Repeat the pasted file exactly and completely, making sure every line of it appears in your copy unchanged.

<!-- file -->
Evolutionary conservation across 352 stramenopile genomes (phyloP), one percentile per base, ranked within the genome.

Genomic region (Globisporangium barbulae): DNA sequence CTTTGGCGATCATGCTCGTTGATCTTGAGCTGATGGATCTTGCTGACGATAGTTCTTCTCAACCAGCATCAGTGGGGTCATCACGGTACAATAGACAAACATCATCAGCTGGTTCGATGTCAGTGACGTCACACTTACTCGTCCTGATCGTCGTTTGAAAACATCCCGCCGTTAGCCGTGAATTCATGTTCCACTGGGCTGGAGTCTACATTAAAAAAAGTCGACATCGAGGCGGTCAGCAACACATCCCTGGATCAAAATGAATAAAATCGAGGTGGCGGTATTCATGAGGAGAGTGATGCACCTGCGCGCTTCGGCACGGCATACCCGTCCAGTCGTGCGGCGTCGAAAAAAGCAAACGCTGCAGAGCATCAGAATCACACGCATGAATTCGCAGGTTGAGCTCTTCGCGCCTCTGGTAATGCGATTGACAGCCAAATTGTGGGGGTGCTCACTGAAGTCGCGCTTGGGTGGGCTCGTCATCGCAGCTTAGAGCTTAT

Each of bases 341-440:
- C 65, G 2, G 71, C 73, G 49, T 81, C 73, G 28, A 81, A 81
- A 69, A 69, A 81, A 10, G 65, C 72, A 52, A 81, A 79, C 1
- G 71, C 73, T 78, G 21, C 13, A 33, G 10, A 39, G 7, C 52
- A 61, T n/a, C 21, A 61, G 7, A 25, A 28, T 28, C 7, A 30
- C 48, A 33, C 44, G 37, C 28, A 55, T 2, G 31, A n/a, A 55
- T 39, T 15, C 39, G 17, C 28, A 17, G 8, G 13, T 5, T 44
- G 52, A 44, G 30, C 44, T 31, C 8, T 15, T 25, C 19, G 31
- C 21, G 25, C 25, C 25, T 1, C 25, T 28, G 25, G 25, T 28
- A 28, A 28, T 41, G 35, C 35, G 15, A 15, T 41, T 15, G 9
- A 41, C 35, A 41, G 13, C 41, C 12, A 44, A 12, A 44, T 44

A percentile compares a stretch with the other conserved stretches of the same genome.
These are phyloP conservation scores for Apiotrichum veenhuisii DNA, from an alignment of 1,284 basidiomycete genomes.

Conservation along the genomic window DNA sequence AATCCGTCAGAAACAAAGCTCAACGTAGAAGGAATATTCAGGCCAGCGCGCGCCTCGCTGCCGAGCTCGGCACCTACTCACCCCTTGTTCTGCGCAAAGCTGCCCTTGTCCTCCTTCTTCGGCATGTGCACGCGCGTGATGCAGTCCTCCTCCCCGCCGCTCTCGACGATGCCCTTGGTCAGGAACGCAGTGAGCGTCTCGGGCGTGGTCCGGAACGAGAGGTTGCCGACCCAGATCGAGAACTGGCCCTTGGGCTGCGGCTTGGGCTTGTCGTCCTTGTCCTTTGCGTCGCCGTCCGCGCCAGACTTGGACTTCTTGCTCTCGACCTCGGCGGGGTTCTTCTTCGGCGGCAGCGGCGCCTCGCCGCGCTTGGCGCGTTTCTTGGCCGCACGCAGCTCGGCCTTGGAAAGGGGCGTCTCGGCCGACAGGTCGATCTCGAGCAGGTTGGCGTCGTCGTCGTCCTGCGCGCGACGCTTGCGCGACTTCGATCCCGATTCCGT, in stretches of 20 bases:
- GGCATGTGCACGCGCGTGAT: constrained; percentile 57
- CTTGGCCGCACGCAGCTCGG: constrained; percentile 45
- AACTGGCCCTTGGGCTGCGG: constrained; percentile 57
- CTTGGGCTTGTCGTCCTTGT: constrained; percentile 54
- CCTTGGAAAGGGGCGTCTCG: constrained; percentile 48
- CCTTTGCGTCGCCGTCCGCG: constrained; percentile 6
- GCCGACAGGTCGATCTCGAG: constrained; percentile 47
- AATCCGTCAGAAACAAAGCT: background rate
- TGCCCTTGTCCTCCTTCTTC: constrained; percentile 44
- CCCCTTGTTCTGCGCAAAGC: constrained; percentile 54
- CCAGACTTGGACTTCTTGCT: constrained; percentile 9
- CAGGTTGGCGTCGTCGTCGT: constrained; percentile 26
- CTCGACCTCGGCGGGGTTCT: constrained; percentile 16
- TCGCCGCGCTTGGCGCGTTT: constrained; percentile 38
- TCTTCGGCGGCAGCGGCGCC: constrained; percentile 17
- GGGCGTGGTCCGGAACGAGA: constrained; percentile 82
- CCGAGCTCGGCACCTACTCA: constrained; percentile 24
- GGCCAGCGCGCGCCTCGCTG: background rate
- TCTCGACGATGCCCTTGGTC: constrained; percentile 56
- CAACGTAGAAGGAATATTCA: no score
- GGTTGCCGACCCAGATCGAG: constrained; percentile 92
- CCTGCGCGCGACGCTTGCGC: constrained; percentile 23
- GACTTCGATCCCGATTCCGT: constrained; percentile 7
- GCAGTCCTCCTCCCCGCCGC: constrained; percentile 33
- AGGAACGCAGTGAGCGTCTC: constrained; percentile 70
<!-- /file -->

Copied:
Evolutionary conservation across 352 stramenopile genomes (phyloP), one percentile per base, ranked within the genome.

Genomic region (Globisporangium barbulae): DNA sequence CTTTGGCGATCATGCTCGTTGATCTTGAGCTGATGGATCTTGCTGACGATAGTTCTTCTCAACCAGCATCAGTGGGGTCATCACGGTACAATAGACAAACATCATCAGCTGGTTCGATGTCAGTGACGTCACACTTACTCGTCCTGATCGTCGTTTGAAAACATCCCGCCGTTAGCCGTGAATTCATGTTCCACTGGGCTGGAGTCTACATTAAAAAAAGTCGACATCGAGGCGGTCAGCAACACATCCCTGGATCAAAATGAATAAAATCGAGGTGGCGGTATTCATGAGGAGAGTGATGCACCTGCGCGCTTCGGCACGGCATACCCGTCCAGTCGTGCGGCGTCGAAAAAAGCAAACGCTGCAGAGCATCAGAATCACACGCATGAATTCGCAGGTTGAGCTCTTCGCGCCTCTGGTAATGCGATTGACAGCCAAATTGTGGGGGTGCTCACTGAAGTCGCGCTTGGGTGGGCTCGTCATCGCAGCTTAGAGCTTAT

Each of bases 341-440:
- C 65, G 2, G 71, C 73, G 49, T 81, C 73, G 28, A 81, A 81
- A 69, A 69, A 81, A 10, G 65, C 72, A 52, A 81, A 79, C 1
- G 71, C 73, T 78, G 21, C 13, A 33, G 10, A 39, G 7, C 52
- A 61, T n/a, C 21, A 61, G 7, A 25, A 28, T 28, C 7, A 30
- C 48, A 33, C 44, G 37, C 28, A 55, T 2, G 31, A n/a, A 55
- T 39, T 15, C 39, G 17, C 28, A 17, G 8, G 13, T 5, T 44
- G 52, A 44, G 30, C 44, T 31, C 8, T 15, T 25, C 19, G 31
- C 21, G 25, C 25, C 25, T 1, C 25, T 28, G 25, G 25, T 28
- A 28, A 28, T 41, G 35, C 35, G 15, A 15, T 41, T 15, G 9
- A 41, C 35, A 41, G 13, C 41, C 12, A 44, A 12, A 44, T 44

A percentile compares a stretch with the other conserved stretches of the same genome.
These are phyloP conservation scores for Apiotrichum veenhuisii DNA, from an alignment of 1,284 basidiomycete genomes.

Conservation along the genomic window DNA sequence AATCCGTCAGAAACAAAGCTCAACGTAGAAGGAATATTCAGGCCAGCGCGCGCCTCGCTGCCGAGCTCGGCACCTACTCACCCCTTGTTCTGCGCAAAGCTGCCCTTGTCCTCCTTCTTCGGCATGTGCACGCGCGTGATGCAGTCCTCCTCCCCGCCGCTCTCGACGATGCCCTTGGTCAGGAACGCAGTGAGCGTCTCGGGCGTGGTCCGGAACGAGAGGTTGCCGACCCAGATCGAGAACTGGCCCTTGGGCTGCGGCTTGGGCTTGTCGTCCTTGTCCTTTGCGTCGCCGTCCGCGCCAGACTTGGACTTCTTGCTCTCGACCTCGGCGGGGTTCTTCTTCGGCGGCAGCGGCGCCTCGCCGCGCTTGGCGCGTTTCTTGGCCGCACGCAGCTCGGCCTTGGAAAGGGGCGTCTCGGCCGACAGGTCGATCTCGAGCAGGTTGGCGTCGTCGTCGTCCTGCGCGCGACGCTTGCGCGACTTCGATCCCGATTCCGT, in stretches of 20 bases:
- GGCATGTGCACGCGCGTGAT: constrained; percentile 57
- CTTGGCCGCACGCAGCTCGG: constrained; percentile 45
- AACTGGCCCTTGGGCTGCGG: constrained; percentile 57
- CTTGGGCTTGTCGTCCTTGT: constrained; percentile 54
- CCTTGGAAAGGGGCGTCTCG: constrained; percentile 48
- CCTTTGCGTCGCCGTCCGCG: constrained; percentile 6
- GCCGACAGGTCGATCTCGAG: constrained; percentile 47
- AATCCGTCAGAAACAAAGCT: background rate
- TGCCCTTGTCCTCCTTCTTC: constrained; percentile 44
- CCCCTTGTTCTGCGCAAAGC: constrained; percentile 54
- CCAGACTTGGACTTCTTGCT: constrained; percentile 9
- CAGGTTGGCGTCGTCGTCGT: constrained; percentile 26
- CTCGACCTCGGCGGGGTTCT: constrained; percentile 16
- TCGCCGCGCTTGGCGCGTTT: constrained; percentile 38
- TCTTCGGCGGCAGCGGCGCC: constrained; percentile 17
- GGGCGTGGTCCGGAACGAGA: constrained; percentile 82
- CCGAGCTCGGCACCTACTCA: constrained; percentile 24
- GGCCAGCGCGCGCCTCGCTG: background rate
- TCTCGACGATGCCCTTGGTC: constrained; percentile 56
- CAACGTAGAAGGAATATTCA: no score
- GGTTGCCGACCCAGATCGAG: constrained; percentile 92
- CCTGCGCGCGACGCTTGCGC: constrained; percentile 23
- GACTTCGATCCCGATTCCGT: constrained; percentile 7
- GCAGTCCTCCTCCCCGCCGC: constrained; percentile 33
- AGGAACGCAGTGAGCGTCTC: constrained; percentile 70